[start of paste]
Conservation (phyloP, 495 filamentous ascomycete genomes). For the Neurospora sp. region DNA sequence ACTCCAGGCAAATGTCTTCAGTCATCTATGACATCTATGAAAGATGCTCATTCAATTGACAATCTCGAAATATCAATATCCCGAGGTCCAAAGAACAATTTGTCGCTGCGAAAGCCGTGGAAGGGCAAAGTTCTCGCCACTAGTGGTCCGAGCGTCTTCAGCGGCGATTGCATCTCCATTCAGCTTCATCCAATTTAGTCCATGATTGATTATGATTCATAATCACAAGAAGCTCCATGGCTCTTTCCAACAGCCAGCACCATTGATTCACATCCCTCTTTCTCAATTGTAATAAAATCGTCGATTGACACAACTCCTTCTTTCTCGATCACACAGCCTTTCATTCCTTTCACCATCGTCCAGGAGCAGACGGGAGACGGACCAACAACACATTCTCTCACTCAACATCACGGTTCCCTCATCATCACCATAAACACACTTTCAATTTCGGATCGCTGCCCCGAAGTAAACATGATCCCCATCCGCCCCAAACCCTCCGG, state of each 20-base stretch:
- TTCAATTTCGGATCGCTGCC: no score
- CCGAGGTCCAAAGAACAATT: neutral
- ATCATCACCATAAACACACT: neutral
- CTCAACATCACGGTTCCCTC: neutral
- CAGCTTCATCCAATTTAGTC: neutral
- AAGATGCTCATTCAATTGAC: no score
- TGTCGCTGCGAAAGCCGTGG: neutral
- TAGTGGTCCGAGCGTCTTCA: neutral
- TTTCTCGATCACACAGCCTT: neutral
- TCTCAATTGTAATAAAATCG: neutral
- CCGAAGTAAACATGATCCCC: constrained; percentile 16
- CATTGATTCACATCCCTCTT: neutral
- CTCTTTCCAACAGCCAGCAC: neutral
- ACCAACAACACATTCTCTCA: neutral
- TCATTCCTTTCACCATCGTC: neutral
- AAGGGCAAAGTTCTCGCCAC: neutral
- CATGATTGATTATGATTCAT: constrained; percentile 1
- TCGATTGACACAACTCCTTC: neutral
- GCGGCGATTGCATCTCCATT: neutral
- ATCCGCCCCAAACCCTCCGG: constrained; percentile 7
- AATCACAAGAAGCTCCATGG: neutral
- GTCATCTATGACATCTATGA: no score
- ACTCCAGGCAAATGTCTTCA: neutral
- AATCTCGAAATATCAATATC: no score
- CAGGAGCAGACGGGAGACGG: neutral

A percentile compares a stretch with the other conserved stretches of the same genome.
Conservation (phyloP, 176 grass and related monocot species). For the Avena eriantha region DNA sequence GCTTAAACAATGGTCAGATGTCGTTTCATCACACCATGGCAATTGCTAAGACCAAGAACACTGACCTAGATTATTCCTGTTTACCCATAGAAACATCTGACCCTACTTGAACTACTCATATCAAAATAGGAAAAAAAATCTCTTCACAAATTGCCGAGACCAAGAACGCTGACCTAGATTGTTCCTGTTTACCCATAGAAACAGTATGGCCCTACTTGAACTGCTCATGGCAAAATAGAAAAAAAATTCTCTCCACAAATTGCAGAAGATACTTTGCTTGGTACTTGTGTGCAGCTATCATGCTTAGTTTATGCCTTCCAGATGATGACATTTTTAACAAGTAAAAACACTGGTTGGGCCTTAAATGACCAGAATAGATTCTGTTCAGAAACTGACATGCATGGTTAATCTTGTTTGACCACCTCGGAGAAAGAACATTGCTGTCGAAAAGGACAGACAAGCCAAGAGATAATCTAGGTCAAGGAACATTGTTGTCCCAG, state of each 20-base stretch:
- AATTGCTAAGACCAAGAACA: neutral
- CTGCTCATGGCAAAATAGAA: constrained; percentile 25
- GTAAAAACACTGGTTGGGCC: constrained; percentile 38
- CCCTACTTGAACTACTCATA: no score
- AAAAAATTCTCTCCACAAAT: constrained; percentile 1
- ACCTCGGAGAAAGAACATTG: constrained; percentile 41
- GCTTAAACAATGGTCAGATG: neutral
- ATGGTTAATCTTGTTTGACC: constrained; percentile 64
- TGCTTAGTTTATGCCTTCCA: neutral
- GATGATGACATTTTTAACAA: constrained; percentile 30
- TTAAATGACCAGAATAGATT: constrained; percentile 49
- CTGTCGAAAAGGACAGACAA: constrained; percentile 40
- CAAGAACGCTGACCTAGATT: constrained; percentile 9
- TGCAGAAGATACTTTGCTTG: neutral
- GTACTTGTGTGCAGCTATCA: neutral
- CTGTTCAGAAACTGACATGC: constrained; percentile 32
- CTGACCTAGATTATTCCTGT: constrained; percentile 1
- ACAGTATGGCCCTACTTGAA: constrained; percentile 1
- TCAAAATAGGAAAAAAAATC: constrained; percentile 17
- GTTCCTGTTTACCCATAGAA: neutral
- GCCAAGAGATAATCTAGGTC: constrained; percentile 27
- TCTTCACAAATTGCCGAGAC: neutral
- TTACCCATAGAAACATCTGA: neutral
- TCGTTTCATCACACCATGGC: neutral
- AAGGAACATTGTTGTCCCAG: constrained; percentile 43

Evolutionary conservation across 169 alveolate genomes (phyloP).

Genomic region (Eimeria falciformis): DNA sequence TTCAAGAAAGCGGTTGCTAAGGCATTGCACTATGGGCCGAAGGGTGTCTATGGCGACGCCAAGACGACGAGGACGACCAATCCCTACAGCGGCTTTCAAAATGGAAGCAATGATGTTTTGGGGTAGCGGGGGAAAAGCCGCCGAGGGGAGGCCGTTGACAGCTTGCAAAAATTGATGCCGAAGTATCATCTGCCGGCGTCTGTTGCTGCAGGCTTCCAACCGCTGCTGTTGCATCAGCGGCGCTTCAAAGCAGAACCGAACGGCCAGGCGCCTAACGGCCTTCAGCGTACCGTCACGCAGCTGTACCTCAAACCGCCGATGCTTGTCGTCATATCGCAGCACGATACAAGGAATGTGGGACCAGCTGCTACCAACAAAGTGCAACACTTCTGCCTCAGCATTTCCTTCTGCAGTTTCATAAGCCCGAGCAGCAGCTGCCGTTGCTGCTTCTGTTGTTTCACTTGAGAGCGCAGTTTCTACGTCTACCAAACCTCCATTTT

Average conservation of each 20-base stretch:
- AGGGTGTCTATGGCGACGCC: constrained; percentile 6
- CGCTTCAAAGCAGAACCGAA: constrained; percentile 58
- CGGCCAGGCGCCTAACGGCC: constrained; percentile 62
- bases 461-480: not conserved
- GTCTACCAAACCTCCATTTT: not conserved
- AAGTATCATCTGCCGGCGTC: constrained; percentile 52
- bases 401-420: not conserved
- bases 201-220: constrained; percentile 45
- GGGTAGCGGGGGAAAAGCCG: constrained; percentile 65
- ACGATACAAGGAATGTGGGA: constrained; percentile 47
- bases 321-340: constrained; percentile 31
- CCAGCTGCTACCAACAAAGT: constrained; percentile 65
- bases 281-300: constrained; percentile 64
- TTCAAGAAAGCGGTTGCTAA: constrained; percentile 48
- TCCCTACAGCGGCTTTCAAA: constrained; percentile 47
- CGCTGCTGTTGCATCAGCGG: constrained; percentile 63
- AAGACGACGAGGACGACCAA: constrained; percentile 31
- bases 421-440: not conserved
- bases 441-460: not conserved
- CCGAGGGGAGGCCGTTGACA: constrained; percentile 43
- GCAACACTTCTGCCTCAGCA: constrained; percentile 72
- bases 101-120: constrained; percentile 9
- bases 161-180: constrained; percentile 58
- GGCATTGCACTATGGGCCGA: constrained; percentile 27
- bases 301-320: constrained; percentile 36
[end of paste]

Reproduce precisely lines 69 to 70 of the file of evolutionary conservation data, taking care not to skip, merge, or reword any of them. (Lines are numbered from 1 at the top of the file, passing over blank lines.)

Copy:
- bases 281-300: constrained; percentile 64
- TTCAAGAAAGCGGTTGCTAA: constrained; percentile 48